DDI professional training adds to the diving professional a new set of tools and knowledge to train disabled divers safely and certify their students as a scuba diver, with varied levels of limitations depending on the student’s ability to perform program requirements and standards.

Scuba diving has shown numerous advantages as a social and physical rehabilitation of disabled individuals, allowing them to interact in a near weightless state, with many feeling that the normal obstacles and restrictions their disability gives them on land, disappears in water when given the right equipment and training.
It is common knowledge that participating in regular recreational activities, which involves physical exercise, is rewarded with better health, both physically and mentally. Scuba diving is also a social sport, and as such can have a tremendous positive effect on disabled divers and their ability to interact with non-disabled divers alike.
As a diving professional the work with disabled divers is also rewarding as the students share their excitement and joy of their experiences. For diving professionals and dive centers alike, offering DDI programs can both help them differentiate them self from their competitors, but also offer added value to their community and staff.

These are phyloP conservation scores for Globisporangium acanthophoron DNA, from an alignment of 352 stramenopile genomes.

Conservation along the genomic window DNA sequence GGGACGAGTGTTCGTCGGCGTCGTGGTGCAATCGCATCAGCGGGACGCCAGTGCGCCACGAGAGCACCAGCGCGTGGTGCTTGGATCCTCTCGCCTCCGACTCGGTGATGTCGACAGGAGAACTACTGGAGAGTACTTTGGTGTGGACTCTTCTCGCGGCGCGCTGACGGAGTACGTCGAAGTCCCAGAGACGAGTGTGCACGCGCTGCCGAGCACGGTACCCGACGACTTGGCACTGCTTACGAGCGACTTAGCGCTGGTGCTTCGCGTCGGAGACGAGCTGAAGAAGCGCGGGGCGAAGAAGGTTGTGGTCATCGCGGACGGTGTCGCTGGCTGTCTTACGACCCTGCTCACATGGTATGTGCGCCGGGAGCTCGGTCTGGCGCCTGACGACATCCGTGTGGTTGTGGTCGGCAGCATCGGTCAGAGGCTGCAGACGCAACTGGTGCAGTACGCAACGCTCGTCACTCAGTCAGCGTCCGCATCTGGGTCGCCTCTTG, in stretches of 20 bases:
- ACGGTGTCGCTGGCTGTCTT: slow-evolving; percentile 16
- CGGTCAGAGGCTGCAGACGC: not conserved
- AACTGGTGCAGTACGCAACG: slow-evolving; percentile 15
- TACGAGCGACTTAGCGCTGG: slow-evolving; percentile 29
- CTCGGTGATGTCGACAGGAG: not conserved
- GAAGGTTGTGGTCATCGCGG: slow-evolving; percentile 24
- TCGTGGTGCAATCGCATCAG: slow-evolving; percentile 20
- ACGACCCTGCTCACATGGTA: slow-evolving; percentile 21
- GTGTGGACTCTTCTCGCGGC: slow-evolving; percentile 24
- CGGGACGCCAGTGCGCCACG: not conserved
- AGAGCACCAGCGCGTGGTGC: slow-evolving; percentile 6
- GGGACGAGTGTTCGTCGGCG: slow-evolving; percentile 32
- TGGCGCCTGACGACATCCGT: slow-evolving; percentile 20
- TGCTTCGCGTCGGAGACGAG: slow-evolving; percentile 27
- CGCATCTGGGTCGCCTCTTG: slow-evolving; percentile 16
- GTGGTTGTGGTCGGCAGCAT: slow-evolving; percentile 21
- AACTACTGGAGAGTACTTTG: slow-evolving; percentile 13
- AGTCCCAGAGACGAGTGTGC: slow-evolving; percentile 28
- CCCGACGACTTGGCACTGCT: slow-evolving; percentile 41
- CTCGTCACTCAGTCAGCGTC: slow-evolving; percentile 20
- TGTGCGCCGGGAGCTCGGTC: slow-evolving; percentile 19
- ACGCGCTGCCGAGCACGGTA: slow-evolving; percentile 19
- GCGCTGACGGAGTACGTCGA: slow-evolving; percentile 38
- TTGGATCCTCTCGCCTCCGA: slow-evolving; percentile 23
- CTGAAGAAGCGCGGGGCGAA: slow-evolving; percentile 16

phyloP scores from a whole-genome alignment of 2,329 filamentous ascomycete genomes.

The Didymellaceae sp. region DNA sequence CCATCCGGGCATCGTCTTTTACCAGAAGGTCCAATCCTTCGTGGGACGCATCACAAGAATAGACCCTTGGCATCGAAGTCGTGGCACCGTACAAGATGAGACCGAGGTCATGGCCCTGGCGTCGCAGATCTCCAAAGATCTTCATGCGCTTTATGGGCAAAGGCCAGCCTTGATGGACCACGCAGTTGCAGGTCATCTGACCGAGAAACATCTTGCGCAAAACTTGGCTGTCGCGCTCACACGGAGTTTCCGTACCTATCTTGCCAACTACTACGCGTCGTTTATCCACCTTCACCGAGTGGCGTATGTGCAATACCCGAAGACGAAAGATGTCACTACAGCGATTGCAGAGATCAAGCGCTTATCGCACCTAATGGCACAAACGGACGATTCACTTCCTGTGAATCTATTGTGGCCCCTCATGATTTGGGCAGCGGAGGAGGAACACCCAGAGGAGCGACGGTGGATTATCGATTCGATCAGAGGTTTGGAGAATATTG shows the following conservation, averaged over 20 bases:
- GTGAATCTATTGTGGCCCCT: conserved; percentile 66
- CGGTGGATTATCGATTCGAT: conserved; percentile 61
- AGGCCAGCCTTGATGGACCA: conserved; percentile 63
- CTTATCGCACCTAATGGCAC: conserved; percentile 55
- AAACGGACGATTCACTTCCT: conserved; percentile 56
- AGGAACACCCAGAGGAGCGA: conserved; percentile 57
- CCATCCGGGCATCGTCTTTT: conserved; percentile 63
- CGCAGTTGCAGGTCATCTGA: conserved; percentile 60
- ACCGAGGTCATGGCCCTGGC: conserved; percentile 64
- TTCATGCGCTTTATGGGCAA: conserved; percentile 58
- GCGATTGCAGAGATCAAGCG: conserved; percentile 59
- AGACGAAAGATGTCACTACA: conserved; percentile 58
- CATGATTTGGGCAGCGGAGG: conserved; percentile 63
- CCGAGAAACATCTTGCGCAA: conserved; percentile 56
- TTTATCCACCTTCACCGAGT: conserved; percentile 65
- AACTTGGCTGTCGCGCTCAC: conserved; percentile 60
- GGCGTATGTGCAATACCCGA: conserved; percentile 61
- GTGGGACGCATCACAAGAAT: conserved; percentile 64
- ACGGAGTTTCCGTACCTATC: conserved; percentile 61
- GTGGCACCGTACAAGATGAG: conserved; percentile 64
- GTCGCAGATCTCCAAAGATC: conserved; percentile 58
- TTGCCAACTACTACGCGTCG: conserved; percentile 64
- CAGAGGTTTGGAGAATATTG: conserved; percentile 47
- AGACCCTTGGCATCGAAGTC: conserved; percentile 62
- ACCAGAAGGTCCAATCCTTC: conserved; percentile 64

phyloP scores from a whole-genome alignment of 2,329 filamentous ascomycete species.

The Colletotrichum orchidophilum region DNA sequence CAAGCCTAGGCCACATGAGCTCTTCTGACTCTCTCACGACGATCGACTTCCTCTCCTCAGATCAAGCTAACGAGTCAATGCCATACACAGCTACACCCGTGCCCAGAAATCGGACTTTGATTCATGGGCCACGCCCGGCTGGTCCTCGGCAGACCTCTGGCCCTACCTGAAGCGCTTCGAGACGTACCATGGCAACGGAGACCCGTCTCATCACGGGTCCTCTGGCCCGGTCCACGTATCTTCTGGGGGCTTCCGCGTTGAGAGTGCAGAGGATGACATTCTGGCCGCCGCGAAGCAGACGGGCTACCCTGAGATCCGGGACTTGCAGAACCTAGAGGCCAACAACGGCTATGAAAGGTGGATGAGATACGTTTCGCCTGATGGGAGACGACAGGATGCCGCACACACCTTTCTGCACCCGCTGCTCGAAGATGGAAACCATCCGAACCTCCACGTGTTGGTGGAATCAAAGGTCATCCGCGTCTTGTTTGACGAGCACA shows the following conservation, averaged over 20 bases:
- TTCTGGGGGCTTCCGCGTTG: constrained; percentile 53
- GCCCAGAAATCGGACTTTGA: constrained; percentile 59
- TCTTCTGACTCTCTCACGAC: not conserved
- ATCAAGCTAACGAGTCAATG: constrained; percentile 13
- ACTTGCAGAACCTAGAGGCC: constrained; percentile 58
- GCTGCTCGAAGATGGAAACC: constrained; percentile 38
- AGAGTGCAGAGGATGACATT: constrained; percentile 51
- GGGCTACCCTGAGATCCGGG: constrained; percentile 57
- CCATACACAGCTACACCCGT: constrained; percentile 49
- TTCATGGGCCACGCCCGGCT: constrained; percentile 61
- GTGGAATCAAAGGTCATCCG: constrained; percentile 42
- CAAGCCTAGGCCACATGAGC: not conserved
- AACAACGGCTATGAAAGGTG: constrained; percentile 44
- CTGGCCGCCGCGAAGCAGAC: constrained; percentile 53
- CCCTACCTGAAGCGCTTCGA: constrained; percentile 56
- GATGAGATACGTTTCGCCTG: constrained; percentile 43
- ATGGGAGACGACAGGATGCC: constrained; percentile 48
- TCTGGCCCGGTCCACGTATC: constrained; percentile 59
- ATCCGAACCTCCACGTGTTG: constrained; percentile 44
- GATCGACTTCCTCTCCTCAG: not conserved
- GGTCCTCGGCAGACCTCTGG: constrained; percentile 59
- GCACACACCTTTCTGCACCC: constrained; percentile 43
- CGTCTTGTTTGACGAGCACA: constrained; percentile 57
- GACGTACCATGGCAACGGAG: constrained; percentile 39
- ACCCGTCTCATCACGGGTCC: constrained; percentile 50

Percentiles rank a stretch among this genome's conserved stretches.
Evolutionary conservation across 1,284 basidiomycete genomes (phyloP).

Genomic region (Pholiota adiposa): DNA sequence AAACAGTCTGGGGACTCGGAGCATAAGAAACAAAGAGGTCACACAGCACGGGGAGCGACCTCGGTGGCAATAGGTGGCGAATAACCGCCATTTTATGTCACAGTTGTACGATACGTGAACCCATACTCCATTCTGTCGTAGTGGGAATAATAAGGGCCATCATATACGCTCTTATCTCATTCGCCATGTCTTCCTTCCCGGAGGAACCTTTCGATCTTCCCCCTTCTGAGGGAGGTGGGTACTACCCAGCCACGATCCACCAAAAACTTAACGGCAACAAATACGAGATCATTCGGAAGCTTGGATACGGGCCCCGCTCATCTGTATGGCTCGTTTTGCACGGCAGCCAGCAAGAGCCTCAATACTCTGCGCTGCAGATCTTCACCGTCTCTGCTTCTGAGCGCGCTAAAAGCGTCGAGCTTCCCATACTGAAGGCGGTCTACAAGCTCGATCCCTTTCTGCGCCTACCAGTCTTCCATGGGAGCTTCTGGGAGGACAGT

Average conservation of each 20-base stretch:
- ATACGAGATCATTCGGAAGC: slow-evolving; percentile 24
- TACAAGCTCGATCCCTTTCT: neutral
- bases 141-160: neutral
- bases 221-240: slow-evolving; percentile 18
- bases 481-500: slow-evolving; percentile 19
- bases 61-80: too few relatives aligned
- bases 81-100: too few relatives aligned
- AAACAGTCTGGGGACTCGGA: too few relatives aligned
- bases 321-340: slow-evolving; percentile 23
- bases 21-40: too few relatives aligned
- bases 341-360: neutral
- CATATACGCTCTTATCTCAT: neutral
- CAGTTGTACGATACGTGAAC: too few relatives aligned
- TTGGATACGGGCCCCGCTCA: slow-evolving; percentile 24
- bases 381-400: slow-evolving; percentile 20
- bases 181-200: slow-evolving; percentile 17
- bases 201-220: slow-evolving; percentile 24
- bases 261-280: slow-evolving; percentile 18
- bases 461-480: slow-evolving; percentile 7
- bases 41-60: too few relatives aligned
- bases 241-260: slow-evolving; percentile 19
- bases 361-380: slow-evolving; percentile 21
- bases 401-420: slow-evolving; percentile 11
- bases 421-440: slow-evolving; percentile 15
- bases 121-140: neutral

The DDI Instructor Course takes 2 full days. During these days there are theoretical, practical and exam parts.

 

<strong>DDI Instructor Course:</strong>

Prerequisites:

To participate in the DDI Pro-Training an individual must:
Be a renewed Instructor member and in active teaching status with an internationally recognised diver training organization, the training system is working in accordance to the ISO standards, and is qualified to train Open Water Divers. Proof of status must be submitted.
Submit a copy of a medical examination stating that the individual is fit for diving. The examination must have been conducted within the past twelve months.
Submit proof of training in First Aid / CPR within the past twenty four months.
Fill out and submit the DDI Instructor-Training application form and comply with the requirements listed.
Undersign and submit a  Safe Diving Practice Agreement and, where applicable, a liability waiver.

Duties:

A certified DDI Instructor in active teaching status is qualified to:
A certified DDI Instructor in active teaching status is qualified to:
Conduct the DDI Try Scuba Diving program.
Conduct the DDI Pool Diver and issue certifications.
Conduct the Scuba Diver and issue certifications.
Conduct the DDI Open Water Diver course and issue certifications.
Conduct the DDI Advanced Open Water Diver course and issue certifications.
Conduct the DDI Assistant Dive course and issue certifications.
Conduct the DDI Surface Assistant and issue certification.
Conduct any new non-professional programs developed by the DDI.
Act as certified Pro member to dive with level 2 and 3 divers.

For more information about the DDI instructor course, contact us at info@oceans5dive.com